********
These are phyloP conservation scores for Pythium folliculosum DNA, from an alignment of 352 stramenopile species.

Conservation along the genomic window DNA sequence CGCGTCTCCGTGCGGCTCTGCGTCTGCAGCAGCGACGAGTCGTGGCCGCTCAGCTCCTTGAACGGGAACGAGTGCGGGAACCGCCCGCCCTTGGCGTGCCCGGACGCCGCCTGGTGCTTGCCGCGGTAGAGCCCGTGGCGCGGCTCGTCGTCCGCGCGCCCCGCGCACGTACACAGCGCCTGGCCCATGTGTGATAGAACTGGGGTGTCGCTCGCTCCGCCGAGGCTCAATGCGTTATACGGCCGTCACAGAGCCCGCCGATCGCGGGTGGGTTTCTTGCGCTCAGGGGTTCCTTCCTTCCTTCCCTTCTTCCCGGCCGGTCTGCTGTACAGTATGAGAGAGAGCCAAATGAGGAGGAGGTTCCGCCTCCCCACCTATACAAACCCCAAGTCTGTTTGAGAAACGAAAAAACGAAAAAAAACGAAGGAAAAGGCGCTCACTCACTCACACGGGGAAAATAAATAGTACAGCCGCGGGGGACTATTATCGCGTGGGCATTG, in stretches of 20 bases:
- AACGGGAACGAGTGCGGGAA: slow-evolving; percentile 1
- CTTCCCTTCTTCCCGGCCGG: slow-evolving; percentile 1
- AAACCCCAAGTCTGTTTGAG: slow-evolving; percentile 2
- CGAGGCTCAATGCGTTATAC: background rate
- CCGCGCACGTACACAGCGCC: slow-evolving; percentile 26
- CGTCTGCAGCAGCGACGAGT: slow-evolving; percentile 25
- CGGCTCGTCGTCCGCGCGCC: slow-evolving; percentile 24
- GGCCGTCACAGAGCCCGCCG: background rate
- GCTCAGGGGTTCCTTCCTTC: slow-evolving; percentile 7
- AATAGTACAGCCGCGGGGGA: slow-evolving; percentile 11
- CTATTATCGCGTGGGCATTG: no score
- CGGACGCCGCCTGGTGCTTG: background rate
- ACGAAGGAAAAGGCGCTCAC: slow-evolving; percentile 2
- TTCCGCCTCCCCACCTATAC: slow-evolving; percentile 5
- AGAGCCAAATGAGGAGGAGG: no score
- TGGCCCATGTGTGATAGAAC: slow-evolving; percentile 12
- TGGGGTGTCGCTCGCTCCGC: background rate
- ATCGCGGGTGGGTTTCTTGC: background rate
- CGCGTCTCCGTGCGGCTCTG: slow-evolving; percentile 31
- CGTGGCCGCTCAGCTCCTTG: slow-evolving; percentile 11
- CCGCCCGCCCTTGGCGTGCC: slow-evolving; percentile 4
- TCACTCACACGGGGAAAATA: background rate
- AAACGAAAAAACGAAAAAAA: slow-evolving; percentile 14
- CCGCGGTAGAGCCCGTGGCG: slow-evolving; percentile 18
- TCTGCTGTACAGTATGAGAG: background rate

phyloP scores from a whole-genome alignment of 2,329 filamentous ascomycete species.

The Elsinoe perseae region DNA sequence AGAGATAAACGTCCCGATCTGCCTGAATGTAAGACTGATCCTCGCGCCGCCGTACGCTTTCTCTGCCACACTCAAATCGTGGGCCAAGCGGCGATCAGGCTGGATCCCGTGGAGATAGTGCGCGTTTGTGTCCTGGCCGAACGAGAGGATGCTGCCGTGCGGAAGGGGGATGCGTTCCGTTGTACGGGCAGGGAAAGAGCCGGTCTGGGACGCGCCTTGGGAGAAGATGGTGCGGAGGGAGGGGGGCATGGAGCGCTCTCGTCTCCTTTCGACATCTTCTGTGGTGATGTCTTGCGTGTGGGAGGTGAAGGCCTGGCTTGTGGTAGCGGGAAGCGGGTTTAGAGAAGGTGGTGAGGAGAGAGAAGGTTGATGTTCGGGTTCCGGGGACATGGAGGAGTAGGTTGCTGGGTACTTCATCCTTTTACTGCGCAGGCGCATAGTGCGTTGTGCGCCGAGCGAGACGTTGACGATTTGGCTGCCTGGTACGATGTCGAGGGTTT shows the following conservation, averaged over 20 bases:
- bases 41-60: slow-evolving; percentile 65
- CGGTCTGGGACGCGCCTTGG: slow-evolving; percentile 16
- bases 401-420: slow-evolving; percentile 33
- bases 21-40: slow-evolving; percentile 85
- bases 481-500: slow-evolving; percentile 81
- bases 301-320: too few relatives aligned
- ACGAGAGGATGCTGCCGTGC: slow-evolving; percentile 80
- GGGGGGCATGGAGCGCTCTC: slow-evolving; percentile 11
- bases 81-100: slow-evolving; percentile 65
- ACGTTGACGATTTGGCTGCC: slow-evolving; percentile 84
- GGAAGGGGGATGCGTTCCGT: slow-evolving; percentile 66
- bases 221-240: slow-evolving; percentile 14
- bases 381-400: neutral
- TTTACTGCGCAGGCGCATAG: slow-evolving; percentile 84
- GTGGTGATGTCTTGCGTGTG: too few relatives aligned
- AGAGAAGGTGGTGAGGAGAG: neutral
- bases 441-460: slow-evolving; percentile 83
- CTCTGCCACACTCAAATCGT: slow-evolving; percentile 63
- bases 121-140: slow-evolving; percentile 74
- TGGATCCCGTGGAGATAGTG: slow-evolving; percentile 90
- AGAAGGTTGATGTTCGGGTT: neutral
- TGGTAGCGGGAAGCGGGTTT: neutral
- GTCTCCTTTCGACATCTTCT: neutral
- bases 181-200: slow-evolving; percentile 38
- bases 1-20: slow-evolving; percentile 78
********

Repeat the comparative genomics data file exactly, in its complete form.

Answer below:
These are phyloP conservation scores for Pythium folliculosum DNA, from an alignment of 352 stramenopile species.

Conservation along the genomic window DNA sequence CGCGTCTCCGTGCGGCTCTGCGTCTGCAGCAGCGACGAGTCGTGGCCGCTCAGCTCCTTGAACGGGAACGAGTGCGGGAACCGCCCGCCCTTGGCGTGCCCGGACGCCGCCTGGTGCTTGCCGCGGTAGAGCCCGTGGCGCGGCTCGTCGTCCGCGCGCCCCGCGCACGTACACAGCGCCTGGCCCATGTGTGATAGAACTGGGGTGTCGCTCGCTCCGCCGAGGCTCAATGCGTTATACGGCCGTCACAGAGCCCGCCGATCGCGGGTGGGTTTCTTGCGCTCAGGGGTTCCTTCCTTCCTTCCCTTCTTCCCGGCCGGTCTGCTGTACAGTATGAGAGAGAGCCAAATGAGGAGGAGGTTCCGCCTCCCCACCTATACAAACCCCAAGTCTGTTTGAGAAACGAAAAAACGAAAAAAAACGAAGGAAAAGGCGCTCACTCACTCACACGGGGAAAATAAATAGTACAGCCGCGGGGGACTATTATCGCGTGGGCATTG, in stretches of 20 bases:
- AACGGGAACGAGTGCGGGAA: slow-evolving; percentile 1
- CTTCCCTTCTTCCCGGCCGG: slow-evolving; percentile 1
- AAACCCCAAGTCTGTTTGAG: slow-evolving; percentile 2
- CGAGGCTCAATGCGTTATAC: background rate
- CCGCGCACGTACACAGCGCC: slow-evolving; percentile 26
- CGTCTGCAGCAGCGACGAGT: slow-evolving; percentile 25
- CGGCTCGTCGTCCGCGCGCC: slow-evolving; percentile 24
- GGCCGTCACAGAGCCCGCCG: background rate
- GCTCAGGGGTTCCTTCCTTC: slow-evolving; percentile 7
- AATAGTACAGCCGCGGGGGA: slow-evolving; percentile 11
- CTATTATCGCGTGGGCATTG: no score
- CGGACGCCGCCTGGTGCTTG: background rate
- ACGAAGGAAAAGGCGCTCAC: slow-evolving; percentile 2
- TTCCGCCTCCCCACCTATAC: slow-evolving; percentile 5
- AGAGCCAAATGAGGAGGAGG: no score
- TGGCCCATGTGTGATAGAAC: slow-evolving; percentile 12
- TGGGGTGTCGCTCGCTCCGC: background rate
- ATCGCGGGTGGGTTTCTTGC: background rate
- CGCGTCTCCGTGCGGCTCTG: slow-evolving; percentile 31
- CGTGGCCGCTCAGCTCCTTG: slow-evolving; percentile 11
- CCGCCCGCCCTTGGCGTGCC: slow-evolving; percentile 4
- TCACTCACACGGGGAAAATA: background rate
- AAACGAAAAAACGAAAAAAA: slow-evolving; percentile 14
- CCGCGGTAGAGCCCGTGGCG: slow-evolving; percentile 18
- TCTGCTGTACAGTATGAGAG: background rate

phyloP scores from a whole-genome alignment of 2,329 filamentous ascomycete species.

The Elsinoe perseae region DNA sequence AGAGATAAACGTCCCGATCTGCCTGAATGTAAGACTGATCCTCGCGCCGCCGTACGCTTTCTCTGCCACACTCAAATCGTGGGCCAAGCGGCGATCAGGCTGGATCCCGTGGAGATAGTGCGCGTTTGTGTCCTGGCCGAACGAGAGGATGCTGCCGTGCGGAAGGGGGATGCGTTCCGTTGTACGGGCAGGGAAAGAGCCGGTCTGGGACGCGCCTTGGGAGAAGATGGTGCGGAGGGAGGGGGGCATGGAGCGCTCTCGTCTCCTTTCGACATCTTCTGTGGTGATGTCTTGCGTGTGGGAGGTGAAGGCCTGGCTTGTGGTAGCGGGAAGCGGGTTTAGAGAAGGTGGTGAGGAGAGAGAAGGTTGATGTTCGGGTTCCGGGGACATGGAGGAGTAGGTTGCTGGGTACTTCATCCTTTTACTGCGCAGGCGCATAGTGCGTTGTGCGCCGAGCGAGACGTTGACGATTTGGCTGCCTGGTACGATGTCGAGGGTTT shows the following conservation, averaged over 20 bases:
- bases 41-60: slow-evolving; percentile 65
- CGGTCTGGGACGCGCCTTGG: slow-evolving; percentile 16
- bases 401-420: slow-evolving; percentile 33
- bases 21-40: slow-evolving; percentile 85
- bases 481-500: slow-evolving; percentile 81
- bases 301-320: too few relatives aligned
- ACGAGAGGATGCTGCCGTGC: slow-evolving; percentile 80
- GGGGGGCATGGAGCGCTCTC: slow-evolving; percentile 11
- bases 81-100: slow-evolving; percentile 65
- ACGTTGACGATTTGGCTGCC: slow-evolving; percentile 84
- GGAAGGGGGATGCGTTCCGT: slow-evolving; percentile 66
- bases 221-240: slow-evolving; percentile 14
- bases 381-400: neutral
- TTTACTGCGCAGGCGCATAG: slow-evolving; percentile 84
- GTGGTGATGTCTTGCGTGTG: too few relatives aligned
- AGAGAAGGTGGTGAGGAGAG: neutral
- bases 441-460: slow-evolving; percentile 83
- CTCTGCCACACTCAAATCGT: slow-evolving; percentile 63
- bases 121-140: slow-evolving; percentile 74
- TGGATCCCGTGGAGATAGTG: slow-evolving; percentile 90
- AGAAGGTTGATGTTCGGGTT: neutral
- TGGTAGCGGGAAGCGGGTTT: neutral
- GTCTCCTTTCGACATCTTCT: neutral
- bases 181-200: slow-evolving; percentile 38
- bases 1-20: slow-evolving; percentile 78